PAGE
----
Grossman’s talk focused on cross-border cooperation between international bank regulators in the wake of the U.S. subprime and European debt crises—an effort to enhance banking stability. Examples include the Basel capital accords and European Stability Mechanism. Grossman put these into historical context by looking at episodes of cooperation—and competition—between federal and state regulators in the U.S. during the 19th and early 20th centuries. He presented evidence on several episodes in which state and federal regulators loosened regulations to help banks under their supervision gain a competitive advantage over banks in neighboring jurisdictions. Although cooperation is feasible in some areas of regulation, Grossman argued that regulators will always be inclined to compete—that is, favor their own banks at the expense of others.

On June 20, Grossman presented a paper at the Third CERP Economic History Symposium, held at Norges Bank, Norway’s central bank, in Oslo.

The paper, co-authored by Grossman and Masami Imai, professor of economics, professor of East Asian studies, is titled “Taking the Lord’s Name in Vain: The Impact of Connected Directors on 19th Century British Banks.

The paper utilizes data on the presence of prominent individuals—that is, those with political (e.g., Members of Parliament) and aristocratic titles (e.g., lords) — on the boards of directors of English and Welsh banks from 1879-1909 to investigate whether the appointment of well-connected directors enhanced equity value for bank shareholders.

Their analysis of panel data shows that the appointment of connected directors did not increase equity returns (as measured by the capital gain plus dividend yield on bank shares), but rather that the appointment of MPs to directorships had negative effects on bank equity returns.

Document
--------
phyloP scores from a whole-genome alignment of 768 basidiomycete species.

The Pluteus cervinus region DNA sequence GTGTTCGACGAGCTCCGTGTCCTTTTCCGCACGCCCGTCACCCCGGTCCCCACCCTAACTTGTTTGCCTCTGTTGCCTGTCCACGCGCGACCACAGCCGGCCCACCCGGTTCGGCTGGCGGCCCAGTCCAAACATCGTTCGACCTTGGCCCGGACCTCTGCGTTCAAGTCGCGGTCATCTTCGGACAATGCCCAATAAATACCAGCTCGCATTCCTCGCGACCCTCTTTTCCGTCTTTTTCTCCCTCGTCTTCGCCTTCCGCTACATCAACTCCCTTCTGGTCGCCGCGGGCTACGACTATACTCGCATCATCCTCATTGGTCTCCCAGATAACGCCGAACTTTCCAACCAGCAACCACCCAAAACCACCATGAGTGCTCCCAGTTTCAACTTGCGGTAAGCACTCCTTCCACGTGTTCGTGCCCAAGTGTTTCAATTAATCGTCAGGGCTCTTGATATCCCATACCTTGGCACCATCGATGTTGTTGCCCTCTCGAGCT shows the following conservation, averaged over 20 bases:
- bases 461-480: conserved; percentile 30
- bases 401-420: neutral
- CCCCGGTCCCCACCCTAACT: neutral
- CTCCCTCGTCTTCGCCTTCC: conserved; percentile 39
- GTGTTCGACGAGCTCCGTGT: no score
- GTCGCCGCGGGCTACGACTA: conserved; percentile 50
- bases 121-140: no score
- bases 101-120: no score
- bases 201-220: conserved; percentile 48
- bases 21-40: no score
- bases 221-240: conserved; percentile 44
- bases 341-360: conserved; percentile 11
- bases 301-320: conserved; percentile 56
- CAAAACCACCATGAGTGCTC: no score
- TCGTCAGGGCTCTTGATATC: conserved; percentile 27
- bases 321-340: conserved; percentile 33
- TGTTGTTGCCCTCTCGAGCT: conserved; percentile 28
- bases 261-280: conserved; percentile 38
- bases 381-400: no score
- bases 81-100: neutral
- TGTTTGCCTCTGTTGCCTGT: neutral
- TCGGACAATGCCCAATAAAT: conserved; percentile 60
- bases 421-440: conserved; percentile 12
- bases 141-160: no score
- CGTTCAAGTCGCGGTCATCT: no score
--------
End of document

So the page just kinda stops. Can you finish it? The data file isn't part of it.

Ulysse Reflects on Violence Against Blacks in Charleston, Dominican Republic

In a blog post on Africa is a CountryProfessor of Anthropology Gina Athena Ulysse reflects on two horrific stories in the news: the mass deportation of thousands of migrant workers and their families of Haitian background from the Dominican Republic, and the killing of nine people in the Emanuel African Methodist Episcopal Church in Charleston, S.C.

The “ethnic purging” taking place in the Dominican Republic, writes Ulysse, “is a rejection of a certain kind of Black. Blackness that is too African.”

She continues:

Despite our somatic plurality and the color gradations we encompass, Haiti and Haitians have always been portrayed and understood as that kind of Black. A Blackness of a particular kind that, truth be re-told, radically changed the world. It was an avant-garde Blackness that not only pulled off a successful slave revolution, which caused the disorder of all things colonial, but also brought the sanctity of whiteness into question. The Haitian Revolution disrupted the notion that Freedom (with a capital F) was the sole domain of whites or those close to whiteness. Indeed, the value ascribed to those Black Lives continue to deteriorate. Moreover, those among us who are visibly marked with that Blackness have had to continually dissuade folks that we are not genetically coded to be their property or the help.

Ulysse writes that the attack on the Charleston church is “not unrelated” to the situation in the Dominican Republic. “Being Black, these days, means living in constant state of siege…There are no safe spaces for that Black. Nine people were killed in their place of worship. An act of terrorism that must be named. Their killer sat in a pew for an hour before extinguishing their Black Lives.”